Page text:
HR and Resourcing often talk about utilizing data analytics, but are we really using them? Predictive analytics is paramount to the success of other departments such as Supply Chain and Logistics… so why not in HR?
HR and Resourcing is unique because we get to work with and have an in-depth insight into every other department. We see how accurate and efficient they are, the systems they use and their automated processes. These systems and processes allow other departments to make decisions based on facts and data.
Could you imagine asking a supply chain/production function to base their yearly plan on ‘rough’ figures they did last year? They would be laughed out of the boardroom! Most other departments are expected to base their yearly production forecasts on scientific predictive analytics, using granular detail predicated on things such as trends, current stock, material availability, future orders by individual customer and market fluctuations in order to produce an accurate plan.
So they have a plan, they set out in earnest and things work out perfectly? No, situations change throughout the year. The most successful departments (and ultimately companies) recognize that conditions are never perfect before embarking on a journey. They adapt. They fix and move on as and when it is needed.
Now consider asking your HR function to create a resourcing plan for the next year which will impact the business by millions of pounds. It will affect what every business claims are their most prized assets—their people—and be based on instinct rather than scientific data. It seems crazy, right!?
If it is crazy then why do only one in six companies use any form of data/talent analytics?
The proportion of organisations which are immature in terms of data analytics is astounding. I’m sure you’ll agree.
There are easy-to-use tools in the market that gather data and help predict talent needs, but whether its capability, culture, or fear, HR is reticent to use them. Some companies fear that the use of data analytics will replace rather than enhance the human element. Other HR functions are simply resistant to technology.
The talent acquisition function is generally one with a reactionary culture. Historically they haven’t had access to the necessary information to plan their yearly forecast, but with the right tools, HR can transition from reactive to proactive within a short timeframe.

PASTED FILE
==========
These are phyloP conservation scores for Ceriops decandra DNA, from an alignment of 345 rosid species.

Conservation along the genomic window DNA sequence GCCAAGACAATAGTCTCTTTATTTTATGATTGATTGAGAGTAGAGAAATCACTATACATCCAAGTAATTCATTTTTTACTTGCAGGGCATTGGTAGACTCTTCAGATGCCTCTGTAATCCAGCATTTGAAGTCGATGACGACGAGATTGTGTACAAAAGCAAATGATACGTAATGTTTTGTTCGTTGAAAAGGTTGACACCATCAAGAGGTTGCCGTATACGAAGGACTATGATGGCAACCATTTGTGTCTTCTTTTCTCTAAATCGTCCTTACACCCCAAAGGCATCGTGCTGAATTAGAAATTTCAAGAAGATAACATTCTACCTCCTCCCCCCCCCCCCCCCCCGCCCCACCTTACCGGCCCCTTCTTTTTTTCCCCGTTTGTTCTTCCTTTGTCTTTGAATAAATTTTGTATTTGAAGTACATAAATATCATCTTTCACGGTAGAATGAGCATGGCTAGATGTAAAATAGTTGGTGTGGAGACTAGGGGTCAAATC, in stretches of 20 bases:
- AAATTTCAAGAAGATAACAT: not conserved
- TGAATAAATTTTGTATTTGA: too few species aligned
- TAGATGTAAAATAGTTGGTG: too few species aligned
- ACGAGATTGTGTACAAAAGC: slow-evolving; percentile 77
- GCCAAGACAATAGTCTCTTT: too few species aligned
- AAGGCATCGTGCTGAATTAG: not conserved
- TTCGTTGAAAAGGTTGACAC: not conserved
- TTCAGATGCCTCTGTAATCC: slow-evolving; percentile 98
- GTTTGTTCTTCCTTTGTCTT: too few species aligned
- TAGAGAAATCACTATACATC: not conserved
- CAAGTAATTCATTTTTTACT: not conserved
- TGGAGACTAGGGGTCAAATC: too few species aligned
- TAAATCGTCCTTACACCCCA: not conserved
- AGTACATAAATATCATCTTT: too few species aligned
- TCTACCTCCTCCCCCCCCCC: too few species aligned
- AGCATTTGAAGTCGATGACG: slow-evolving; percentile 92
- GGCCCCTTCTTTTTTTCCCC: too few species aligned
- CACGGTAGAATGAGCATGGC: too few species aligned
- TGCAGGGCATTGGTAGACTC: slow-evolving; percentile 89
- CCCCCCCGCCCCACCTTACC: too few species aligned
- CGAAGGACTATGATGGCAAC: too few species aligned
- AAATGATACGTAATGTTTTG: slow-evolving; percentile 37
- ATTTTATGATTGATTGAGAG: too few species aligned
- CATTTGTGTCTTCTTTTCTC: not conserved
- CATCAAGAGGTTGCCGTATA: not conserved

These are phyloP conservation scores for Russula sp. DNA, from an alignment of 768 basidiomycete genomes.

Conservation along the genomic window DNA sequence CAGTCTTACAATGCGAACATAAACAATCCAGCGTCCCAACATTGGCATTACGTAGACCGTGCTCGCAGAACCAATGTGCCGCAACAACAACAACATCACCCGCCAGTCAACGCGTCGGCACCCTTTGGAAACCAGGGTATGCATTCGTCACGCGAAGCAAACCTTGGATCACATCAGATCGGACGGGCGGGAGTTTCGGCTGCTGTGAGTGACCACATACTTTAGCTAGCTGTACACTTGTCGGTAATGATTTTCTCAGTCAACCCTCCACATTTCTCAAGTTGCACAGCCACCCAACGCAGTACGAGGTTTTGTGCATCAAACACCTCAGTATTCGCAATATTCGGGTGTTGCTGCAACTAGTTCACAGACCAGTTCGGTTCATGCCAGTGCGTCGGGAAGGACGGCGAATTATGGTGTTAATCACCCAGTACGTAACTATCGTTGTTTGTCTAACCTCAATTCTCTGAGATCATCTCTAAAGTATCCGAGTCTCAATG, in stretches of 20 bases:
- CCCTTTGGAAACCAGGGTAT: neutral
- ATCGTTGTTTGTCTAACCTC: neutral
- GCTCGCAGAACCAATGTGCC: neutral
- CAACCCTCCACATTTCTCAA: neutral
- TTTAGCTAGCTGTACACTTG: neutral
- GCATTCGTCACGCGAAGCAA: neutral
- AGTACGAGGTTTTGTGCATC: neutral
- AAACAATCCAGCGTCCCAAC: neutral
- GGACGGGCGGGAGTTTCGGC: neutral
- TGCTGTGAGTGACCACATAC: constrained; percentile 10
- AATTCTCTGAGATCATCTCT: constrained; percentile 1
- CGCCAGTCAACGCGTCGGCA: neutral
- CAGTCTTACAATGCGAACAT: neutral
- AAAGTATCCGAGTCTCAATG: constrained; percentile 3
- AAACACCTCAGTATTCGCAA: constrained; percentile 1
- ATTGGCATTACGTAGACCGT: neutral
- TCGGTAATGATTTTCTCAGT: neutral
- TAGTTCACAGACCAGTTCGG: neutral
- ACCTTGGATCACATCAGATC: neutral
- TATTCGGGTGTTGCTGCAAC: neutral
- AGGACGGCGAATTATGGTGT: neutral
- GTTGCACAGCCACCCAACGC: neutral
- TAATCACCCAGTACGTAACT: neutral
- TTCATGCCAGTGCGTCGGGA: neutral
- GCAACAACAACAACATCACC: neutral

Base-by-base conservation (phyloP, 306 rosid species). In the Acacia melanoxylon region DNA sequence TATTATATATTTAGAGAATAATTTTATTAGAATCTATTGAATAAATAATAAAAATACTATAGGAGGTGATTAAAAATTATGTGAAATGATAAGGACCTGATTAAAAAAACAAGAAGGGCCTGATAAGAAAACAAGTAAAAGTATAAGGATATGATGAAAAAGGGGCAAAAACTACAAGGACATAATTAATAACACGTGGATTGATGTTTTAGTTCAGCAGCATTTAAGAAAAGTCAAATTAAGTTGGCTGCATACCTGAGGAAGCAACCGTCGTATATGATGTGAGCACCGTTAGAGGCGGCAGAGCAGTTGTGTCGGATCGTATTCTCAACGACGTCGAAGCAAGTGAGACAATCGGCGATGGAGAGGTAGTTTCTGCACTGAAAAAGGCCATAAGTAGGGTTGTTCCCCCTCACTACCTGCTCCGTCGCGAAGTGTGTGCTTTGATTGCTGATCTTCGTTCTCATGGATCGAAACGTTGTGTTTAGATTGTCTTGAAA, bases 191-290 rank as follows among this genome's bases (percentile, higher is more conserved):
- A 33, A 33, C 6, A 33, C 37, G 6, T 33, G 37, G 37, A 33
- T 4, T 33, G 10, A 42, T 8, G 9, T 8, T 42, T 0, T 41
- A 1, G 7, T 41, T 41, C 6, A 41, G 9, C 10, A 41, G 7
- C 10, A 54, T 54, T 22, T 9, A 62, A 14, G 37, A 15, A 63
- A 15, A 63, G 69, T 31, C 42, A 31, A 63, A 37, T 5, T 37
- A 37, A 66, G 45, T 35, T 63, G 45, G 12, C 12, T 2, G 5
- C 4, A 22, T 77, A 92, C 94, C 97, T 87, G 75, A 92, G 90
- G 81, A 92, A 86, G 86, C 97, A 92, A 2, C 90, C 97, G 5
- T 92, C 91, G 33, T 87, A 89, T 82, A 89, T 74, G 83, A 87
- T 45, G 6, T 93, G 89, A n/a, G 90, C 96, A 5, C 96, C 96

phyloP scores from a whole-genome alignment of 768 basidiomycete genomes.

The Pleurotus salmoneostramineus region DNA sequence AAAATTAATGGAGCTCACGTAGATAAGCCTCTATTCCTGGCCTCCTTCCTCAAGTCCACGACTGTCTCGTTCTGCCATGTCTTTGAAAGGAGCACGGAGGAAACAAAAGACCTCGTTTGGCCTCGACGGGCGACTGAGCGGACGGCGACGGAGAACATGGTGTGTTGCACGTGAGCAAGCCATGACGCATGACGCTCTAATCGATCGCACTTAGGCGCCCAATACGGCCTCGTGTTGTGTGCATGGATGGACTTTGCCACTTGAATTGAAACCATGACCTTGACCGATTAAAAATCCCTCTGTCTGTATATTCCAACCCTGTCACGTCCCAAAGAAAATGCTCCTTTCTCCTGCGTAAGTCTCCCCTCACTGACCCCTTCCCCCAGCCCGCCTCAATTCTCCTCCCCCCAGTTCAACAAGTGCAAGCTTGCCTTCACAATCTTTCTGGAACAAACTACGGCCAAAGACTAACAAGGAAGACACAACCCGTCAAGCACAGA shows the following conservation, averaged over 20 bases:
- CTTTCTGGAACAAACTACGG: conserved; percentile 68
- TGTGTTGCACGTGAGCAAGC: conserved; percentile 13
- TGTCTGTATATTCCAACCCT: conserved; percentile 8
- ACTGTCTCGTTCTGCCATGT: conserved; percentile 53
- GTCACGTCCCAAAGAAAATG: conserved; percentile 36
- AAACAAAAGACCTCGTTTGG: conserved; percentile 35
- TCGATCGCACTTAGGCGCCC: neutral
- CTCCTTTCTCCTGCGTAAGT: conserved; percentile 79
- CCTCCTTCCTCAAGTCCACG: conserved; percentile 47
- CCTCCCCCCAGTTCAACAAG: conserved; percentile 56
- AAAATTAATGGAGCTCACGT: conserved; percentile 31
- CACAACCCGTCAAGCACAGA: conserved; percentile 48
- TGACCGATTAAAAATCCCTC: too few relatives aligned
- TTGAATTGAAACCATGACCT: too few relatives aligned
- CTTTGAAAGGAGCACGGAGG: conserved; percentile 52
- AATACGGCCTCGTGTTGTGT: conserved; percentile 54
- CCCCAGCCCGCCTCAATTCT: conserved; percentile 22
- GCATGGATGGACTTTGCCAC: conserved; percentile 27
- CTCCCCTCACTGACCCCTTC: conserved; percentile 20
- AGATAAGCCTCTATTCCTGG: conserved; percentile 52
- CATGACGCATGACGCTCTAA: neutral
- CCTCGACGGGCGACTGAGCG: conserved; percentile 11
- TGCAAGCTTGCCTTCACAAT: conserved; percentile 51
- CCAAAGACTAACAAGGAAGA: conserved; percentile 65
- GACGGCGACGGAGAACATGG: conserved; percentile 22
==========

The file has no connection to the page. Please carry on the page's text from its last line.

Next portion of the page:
Much like other departments, such as Production, the key to HR’s adaptation of data analytics lies in the front end of the process. While some companies invest a lot of time in the strategic workforce planning, or the three, five and 10-year plan, many overlook the one to two year plan, or tactical workforce planning (TWP). Companies are now recognizing more advantage in the TWP which enables the talent acquisition team to add more value and operate more strategically. This focus leads to faster hire times, lower cost to hire, improved job satisfaction, enhanced quality of hire and better retention rates.
With innovation in the resourcing world focusing on more unique and wonderful ways of finding talent this genuinely means companies are treating the symptoms; they’re not treating the problem. These innovations are important, but they are still used in the middle section of the resourcing lifecycle often after the horse has bolted.
This is creating a major gap and loss in functionality, productivity and profitability. True, HR is a people—not things—driven environment, so operating carefully is paramount. It may make sense to move more slowly, but it doesn’t have to stagnate.
Other functions are racing ahead and optimizing efficiency by using data analytics. However, HR has been rogue for too long. Now, HR has to be careful. If they don’t start showing some commercial awareness and savvy, they’ll be left behind while competitors with more data-driven HR departments give their businesses a competitive advantage.